In one embodiment, the mounting holes 24 formed in sides 12 b and 12 d are aligned so as to be parallel to the direction in which the sides 12 b and 12 d extend, enabling retractor blades 16 to be positioned at various locations along the length of sides 12 b, 12 d (in the x direction, as shown in FIG. 2B). As shown best in FIG. 2B, sides 12 a and 12 c each include flanges 28 that extend perpendicular to sides 12 a, 12 c, on either side of sides 12 a, 12 c. In this embodiment mounting holes 24 are disposed in flanges 28 such that the holes extend in a direction substantially parallel to the holes formed in sides 12 b, 12 d. The presence of the flange structure enables retractor blades 18 to be mounted securely on the frame 12 and to be positioned at various locations in the x direction (FIG. 2B). Optionally, additional mounting holes 24 a may be present on sides 12 a, 12 c, extending in a direction parallel to that in which sides 12 a, 12 c are oriented. The presence of mounting holes 24 a allows the blades 16, 18 to be located in various positions in the y direction. One of ordinary skill in the art will readily appreciate that the common retractor blades 16 and retractor blades 18 each may be mounted on sides 12 a, 12 b, 12 c, or 12 d.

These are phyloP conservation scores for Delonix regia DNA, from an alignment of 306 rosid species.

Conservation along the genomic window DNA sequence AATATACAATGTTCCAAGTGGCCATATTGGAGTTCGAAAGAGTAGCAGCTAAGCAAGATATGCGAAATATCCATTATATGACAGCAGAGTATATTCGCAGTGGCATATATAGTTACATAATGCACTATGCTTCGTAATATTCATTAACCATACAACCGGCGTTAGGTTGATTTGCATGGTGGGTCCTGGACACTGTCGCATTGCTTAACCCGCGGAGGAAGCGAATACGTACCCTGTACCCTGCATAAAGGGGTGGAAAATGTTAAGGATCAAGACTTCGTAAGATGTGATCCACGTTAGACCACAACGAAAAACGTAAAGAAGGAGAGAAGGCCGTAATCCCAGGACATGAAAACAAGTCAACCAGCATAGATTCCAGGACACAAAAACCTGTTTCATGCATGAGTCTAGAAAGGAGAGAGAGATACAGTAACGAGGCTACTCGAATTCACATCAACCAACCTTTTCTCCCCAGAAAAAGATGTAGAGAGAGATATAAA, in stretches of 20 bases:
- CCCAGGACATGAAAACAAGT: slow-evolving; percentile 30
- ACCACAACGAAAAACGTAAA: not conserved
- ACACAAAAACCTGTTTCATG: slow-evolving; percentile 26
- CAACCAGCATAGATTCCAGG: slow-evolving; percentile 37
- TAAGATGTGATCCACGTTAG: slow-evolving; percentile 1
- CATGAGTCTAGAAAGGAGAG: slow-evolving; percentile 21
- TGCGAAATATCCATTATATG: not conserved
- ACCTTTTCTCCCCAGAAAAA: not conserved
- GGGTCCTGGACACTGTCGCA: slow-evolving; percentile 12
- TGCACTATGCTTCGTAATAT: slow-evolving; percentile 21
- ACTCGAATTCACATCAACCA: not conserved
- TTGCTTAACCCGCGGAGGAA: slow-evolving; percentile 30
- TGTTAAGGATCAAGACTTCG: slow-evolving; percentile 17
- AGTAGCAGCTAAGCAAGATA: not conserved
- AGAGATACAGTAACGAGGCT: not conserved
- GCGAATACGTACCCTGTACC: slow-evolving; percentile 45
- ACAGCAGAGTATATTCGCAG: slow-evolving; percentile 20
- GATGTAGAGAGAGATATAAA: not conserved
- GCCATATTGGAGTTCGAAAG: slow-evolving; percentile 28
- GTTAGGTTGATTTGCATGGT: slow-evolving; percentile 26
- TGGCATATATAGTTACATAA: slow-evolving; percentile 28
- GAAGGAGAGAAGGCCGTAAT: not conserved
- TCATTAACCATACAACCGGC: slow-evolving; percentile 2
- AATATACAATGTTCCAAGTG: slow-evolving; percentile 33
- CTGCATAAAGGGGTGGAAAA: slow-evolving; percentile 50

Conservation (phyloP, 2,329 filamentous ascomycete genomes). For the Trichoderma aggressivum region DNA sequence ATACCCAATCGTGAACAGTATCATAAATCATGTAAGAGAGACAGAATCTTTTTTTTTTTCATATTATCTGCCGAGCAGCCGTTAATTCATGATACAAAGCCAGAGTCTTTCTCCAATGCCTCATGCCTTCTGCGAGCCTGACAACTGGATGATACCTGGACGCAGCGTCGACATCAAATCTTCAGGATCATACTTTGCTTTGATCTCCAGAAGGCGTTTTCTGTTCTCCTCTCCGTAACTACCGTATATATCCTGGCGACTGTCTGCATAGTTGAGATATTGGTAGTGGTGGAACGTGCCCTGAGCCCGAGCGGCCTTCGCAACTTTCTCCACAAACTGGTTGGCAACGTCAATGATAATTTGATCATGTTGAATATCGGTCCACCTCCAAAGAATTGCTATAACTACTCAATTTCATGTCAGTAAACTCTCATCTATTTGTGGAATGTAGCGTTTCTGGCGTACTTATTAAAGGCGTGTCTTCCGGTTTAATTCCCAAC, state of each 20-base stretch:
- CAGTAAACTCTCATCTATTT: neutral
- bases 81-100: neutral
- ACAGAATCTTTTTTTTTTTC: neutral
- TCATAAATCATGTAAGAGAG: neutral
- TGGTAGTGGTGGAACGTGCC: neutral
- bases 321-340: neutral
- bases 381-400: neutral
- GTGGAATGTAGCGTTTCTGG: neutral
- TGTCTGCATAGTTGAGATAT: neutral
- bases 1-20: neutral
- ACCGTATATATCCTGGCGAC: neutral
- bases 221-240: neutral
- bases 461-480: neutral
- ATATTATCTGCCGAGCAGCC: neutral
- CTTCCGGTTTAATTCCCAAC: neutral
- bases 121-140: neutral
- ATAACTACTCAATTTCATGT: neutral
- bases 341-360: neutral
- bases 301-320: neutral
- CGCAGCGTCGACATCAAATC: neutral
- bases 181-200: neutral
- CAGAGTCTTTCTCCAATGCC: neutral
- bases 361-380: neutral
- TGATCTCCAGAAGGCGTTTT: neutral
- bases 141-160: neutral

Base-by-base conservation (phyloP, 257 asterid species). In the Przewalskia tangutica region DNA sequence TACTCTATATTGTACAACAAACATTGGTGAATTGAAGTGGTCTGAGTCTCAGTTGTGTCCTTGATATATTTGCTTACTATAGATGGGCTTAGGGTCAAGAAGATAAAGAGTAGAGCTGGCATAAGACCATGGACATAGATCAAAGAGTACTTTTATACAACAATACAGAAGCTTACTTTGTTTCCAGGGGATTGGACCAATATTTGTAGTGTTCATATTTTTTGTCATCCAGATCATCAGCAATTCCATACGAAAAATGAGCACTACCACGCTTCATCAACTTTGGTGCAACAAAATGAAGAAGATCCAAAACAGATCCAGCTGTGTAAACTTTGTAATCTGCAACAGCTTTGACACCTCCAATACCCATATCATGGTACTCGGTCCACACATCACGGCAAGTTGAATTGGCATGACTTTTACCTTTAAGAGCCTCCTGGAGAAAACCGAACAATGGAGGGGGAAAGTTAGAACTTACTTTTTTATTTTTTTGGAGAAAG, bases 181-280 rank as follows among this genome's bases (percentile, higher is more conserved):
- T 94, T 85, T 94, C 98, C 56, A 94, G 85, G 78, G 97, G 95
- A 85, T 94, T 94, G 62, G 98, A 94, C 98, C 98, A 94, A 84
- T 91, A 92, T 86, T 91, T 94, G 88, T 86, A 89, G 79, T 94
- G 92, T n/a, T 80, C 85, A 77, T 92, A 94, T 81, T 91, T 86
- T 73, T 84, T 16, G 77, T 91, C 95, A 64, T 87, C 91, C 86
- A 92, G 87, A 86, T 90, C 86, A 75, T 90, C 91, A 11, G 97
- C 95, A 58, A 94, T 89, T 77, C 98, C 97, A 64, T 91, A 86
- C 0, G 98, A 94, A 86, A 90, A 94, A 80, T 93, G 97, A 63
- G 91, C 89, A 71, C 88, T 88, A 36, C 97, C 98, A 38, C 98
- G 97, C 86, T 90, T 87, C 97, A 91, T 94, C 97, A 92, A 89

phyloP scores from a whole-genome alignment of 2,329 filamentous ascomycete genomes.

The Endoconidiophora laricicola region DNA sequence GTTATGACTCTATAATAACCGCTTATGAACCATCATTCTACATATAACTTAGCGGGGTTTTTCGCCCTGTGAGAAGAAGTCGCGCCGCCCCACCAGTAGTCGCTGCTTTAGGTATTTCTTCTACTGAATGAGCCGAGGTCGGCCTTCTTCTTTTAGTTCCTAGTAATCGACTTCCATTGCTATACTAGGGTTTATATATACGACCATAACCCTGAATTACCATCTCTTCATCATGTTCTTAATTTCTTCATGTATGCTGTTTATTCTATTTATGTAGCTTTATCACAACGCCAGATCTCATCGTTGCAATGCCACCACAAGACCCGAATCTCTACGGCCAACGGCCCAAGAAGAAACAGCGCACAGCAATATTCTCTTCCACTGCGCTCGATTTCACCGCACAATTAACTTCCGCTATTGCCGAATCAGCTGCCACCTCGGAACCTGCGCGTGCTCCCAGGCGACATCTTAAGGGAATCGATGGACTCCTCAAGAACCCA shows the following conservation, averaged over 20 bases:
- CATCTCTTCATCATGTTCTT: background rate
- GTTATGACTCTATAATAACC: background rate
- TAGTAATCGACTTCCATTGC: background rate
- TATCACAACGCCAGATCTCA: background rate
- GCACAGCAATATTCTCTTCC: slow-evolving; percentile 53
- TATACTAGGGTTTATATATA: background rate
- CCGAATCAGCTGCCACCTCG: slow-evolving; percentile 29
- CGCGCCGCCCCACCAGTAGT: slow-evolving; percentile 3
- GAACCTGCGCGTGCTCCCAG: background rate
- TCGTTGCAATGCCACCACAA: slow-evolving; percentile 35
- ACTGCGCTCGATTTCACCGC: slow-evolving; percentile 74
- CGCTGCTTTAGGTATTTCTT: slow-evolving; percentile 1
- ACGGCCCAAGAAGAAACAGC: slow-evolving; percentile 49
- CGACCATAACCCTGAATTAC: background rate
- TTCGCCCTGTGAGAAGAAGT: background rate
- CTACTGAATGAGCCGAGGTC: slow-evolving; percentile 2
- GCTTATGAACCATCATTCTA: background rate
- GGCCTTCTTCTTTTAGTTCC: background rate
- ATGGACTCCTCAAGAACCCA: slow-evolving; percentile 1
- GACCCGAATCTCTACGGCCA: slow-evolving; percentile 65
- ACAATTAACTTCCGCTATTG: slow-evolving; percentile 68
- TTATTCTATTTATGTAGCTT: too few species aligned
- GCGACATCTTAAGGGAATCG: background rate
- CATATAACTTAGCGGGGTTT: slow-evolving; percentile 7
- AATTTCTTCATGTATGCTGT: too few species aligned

The dimensions of frame 12 may vary as required by different surgical applications. The number and size of mounting holes 24 may vary as well. In one embodiment, the sides 12 a-12 d have a length and a range of about 100 to 500 mm. In one embodiment, the frame 12 may be square or rectangular, and the dimensions of central opening 21 are in the range of about 80 by 150 mm to about 300 by 450 mm. Flanges 28 preferably extend a distance Lf of about 20 to 60 mm. The number of mounting holes 24 present in the sides and in the flanges 28 may vary as well. Generally, about 5-10 holes 24 and 24 a are present in each of the sides while about 3-6 holes 24 are formed in the flanges 28. In one embodiment mounting holes may be placed entirely around the frame.